GCC’s Low rate Corporate Tax Announced in the UAE

GCC’s Low rate Corporate Tax Announced in the UAE

Taxation is a growing science, much like medicine. Norah Al Khalaf explains how the Gulf Cooperation Council members’ tax laws have changed and what the next step is for tax departments to get ready for. In the GCC area, tax policy is continually evolving and changing. The risk of audits and investigations related to international taxes may be very significant for taxpayers who are interested in expanding their activities to other countries. Understanding the pertinent laws and regulations is crucial, and as a result, there is a rising demand for tax consultations. Tax policy is developing and becoming more complex in the GCC nations. Numerous tax regulations have been established and many have been changed during the last five years. The GCC’s lowest corporate tax announced in UAE is:

The UAE:

In the UAE, excise taxes on several items were implemented in 2017 at varying rates ranging from 50% to 100%. The Federal Tax Authority (FTA) expanded the list of items on December 1st, 2019. In compliance with the GCC agreement, the UAE imposed a VAT for the first time in 2018. The UAE tax corporate zone is:

Additionally, the FTA announced on January 20, 2022, the implementation of a corporate income tax (CIT) on enterprises’ net earnings at a rate of 9%. It will be in effect for fiscal years beginning on or after June 1, 2023. The CIT regime is anticipated to include requirements for eligible taxpayers as well as transfer pricing rules.

Saudi Arabia:

Saudi Arabia, on the other hand, also enacted VAT for the first time in 2018. Since they were initially issued, the Zakat, Tax & Customs Authority (ZATCA) has altered the rules multiple times. Due to the epidemic, the VAT rate was raised on July 1, 2020, from 5% to 15%. In 2019, transfer pricing regulations were announced. However, the Income Tax Law included the arm’s-length concept. As of October 4, 2020, the real estate transaction tax (RETT) regulation went into force at a rate of 5%. A few changes were made to the regulations. Additionally, a number of changes were made to the Corporate Income Tax and Zakat rules, and the final versions were released in 2019.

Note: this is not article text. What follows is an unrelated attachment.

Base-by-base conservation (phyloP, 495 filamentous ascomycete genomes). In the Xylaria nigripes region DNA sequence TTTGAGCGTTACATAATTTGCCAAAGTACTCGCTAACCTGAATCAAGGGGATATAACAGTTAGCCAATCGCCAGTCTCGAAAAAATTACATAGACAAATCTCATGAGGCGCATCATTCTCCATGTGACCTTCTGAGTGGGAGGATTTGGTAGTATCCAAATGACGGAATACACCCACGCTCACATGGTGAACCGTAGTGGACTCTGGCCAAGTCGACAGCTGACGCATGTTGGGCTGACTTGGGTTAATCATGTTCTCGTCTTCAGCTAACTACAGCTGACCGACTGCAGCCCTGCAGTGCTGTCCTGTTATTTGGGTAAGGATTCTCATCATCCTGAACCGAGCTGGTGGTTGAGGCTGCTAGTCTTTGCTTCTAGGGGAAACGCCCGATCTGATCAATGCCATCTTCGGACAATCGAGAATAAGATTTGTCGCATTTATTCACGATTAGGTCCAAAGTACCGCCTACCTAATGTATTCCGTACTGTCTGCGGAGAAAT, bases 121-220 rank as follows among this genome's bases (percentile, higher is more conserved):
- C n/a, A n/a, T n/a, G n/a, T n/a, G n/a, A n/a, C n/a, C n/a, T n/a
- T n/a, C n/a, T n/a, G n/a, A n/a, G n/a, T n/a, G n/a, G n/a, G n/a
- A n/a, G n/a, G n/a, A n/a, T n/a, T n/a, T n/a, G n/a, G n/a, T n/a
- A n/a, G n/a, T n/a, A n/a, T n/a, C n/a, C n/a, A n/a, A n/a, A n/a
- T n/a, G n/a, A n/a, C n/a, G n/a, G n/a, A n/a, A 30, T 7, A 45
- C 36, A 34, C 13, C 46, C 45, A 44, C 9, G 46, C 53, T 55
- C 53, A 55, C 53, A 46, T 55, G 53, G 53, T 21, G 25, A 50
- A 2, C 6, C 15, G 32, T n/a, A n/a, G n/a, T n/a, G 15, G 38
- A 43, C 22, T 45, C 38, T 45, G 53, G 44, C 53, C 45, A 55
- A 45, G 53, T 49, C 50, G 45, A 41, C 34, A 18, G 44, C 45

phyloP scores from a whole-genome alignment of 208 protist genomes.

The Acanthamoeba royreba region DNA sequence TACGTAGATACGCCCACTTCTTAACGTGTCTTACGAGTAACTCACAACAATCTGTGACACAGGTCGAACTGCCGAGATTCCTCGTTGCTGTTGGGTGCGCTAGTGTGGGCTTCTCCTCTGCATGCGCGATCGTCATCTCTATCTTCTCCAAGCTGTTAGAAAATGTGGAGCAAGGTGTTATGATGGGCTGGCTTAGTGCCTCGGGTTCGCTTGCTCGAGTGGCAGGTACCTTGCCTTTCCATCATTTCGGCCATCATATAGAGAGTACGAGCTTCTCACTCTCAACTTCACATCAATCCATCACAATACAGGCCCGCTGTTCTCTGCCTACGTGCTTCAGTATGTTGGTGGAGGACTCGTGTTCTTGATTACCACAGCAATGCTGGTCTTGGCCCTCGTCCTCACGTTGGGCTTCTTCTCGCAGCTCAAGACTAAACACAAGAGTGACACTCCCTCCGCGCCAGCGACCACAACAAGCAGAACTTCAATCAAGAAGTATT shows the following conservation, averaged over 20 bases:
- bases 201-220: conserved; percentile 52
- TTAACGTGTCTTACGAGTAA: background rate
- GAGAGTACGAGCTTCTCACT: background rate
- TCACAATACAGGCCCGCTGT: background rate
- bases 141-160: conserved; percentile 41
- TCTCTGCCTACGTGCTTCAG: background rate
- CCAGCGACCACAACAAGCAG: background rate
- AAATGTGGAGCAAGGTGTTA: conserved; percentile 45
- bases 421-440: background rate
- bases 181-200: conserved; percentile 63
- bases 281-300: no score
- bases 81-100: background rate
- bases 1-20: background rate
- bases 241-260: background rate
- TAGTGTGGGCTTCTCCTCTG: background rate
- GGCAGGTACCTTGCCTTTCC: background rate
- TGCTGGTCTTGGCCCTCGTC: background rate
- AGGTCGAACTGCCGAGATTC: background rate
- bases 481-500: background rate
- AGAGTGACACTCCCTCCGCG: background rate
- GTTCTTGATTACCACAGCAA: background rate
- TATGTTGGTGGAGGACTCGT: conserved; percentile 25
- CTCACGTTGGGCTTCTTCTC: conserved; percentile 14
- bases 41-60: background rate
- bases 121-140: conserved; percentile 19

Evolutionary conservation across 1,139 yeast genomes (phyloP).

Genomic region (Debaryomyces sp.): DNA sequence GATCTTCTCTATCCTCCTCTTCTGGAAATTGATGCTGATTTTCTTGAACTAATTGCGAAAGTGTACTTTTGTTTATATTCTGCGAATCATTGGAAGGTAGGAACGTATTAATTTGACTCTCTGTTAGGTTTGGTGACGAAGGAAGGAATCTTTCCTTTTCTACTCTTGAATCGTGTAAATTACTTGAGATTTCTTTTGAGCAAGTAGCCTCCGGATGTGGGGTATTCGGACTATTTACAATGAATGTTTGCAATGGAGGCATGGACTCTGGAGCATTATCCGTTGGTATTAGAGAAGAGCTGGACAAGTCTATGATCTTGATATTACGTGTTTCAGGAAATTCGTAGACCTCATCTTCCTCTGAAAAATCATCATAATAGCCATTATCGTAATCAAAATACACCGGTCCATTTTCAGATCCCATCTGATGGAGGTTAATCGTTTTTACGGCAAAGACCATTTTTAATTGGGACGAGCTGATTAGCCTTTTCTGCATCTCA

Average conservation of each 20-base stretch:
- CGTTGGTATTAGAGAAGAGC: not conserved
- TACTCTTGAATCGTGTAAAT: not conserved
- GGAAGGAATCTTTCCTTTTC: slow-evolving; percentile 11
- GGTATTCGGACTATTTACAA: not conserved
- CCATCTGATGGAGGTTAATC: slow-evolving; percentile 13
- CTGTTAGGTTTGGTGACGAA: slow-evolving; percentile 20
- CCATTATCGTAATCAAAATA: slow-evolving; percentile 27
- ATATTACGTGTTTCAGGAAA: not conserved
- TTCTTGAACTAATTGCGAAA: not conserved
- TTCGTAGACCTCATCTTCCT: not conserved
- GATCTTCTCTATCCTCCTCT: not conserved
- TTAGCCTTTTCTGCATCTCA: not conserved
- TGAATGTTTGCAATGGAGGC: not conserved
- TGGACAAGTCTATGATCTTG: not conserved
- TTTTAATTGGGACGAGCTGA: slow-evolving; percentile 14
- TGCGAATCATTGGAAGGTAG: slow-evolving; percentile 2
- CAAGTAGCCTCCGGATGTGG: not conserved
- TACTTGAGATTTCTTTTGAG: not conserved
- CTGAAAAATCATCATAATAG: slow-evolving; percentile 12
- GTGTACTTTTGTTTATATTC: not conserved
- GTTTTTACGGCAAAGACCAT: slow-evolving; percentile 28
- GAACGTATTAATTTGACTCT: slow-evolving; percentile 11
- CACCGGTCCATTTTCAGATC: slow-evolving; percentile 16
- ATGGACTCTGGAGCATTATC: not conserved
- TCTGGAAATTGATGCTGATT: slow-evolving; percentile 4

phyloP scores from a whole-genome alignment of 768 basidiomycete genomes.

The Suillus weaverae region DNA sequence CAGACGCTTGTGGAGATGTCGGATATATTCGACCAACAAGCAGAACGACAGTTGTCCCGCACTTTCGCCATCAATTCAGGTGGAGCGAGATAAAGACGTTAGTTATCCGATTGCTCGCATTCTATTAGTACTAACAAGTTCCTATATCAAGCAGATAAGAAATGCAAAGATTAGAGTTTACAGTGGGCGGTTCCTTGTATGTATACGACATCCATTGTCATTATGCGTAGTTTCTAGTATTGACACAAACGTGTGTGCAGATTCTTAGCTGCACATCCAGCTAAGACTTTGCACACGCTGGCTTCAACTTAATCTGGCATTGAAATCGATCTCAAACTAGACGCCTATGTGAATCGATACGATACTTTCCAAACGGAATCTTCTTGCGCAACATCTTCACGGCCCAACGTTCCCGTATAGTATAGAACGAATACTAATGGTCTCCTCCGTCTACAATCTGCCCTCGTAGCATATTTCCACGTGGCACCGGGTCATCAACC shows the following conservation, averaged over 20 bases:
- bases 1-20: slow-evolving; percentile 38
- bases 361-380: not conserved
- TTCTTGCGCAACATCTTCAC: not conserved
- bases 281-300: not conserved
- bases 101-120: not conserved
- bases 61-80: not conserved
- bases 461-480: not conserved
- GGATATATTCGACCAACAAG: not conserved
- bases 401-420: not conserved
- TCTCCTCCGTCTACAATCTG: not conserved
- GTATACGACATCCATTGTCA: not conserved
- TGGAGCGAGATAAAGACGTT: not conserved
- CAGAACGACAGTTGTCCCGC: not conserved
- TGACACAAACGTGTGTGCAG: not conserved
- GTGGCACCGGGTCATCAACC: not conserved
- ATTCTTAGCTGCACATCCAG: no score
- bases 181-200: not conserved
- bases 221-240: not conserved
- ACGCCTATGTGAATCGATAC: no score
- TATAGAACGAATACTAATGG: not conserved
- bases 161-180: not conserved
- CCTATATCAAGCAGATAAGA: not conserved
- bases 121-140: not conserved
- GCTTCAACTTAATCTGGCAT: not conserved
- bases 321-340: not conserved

Oman:

Major CIT reforms were implemented in Oman in 2017 by royal order, which included raising the rate from 12% to 15%, adding a 3% CIT rate for small taxpayers, and expanding the 10% withholding tax to dividends, interest, and payments for services, among other modifications.

Additionally, Oman became the sixth nation to enact an excise tax on June 15, 2019. Depending on the type of goods, there was an excise tax at a rate of either 50% or 100%. In addition, Oman became the fourth GCC nation to enact VAT at 5% in 2021 with some items exempt.

Bahrain:

On December 30, 2017, the Bahrain National Bureau for Revenue (NBR) implemented an excise tax at a rate of 50% or 100% depending on the kind of goods. In addition, the Council of Ministers authorized an increase in the VAT from 5% to 10%, which became effective on January 1 2022 as a result of the epidemic.

The future of tax in the GCCs:

Given that both nations fall under the same GCC framework for value-added tax, Qatar and Kuwait are now implementing VAT. The global minimum tax rate will guarantee that multinational companies (MNEs) will be subject to a least 15% tax rate starting in 2023. In addition, a few nations may adopt or raise their corporate income tax rate to 15% in alliance with the global minimum tax rate. Other nations may enact digital service taxes (DSTs), which might be directed at major tech firms. On the other hand, nations that raised their VAT rates to combat COVID-19 may lower them once their economy stabilizes.

 

Utilizing tax perks and exemptions to lower your tax bill is permissible when done through tax planning. You must establish a tax strategy for your company and make appropriate plans. Analyzing your present tax status would be the first step, especially if you are an MNE. Recognize the rules and regulations that are relevant to your company. Utilize any tax breaks or exemptions. Learn about the pertinent tax treaties and agreements. Know your tax rights and how to take advantage of the law.

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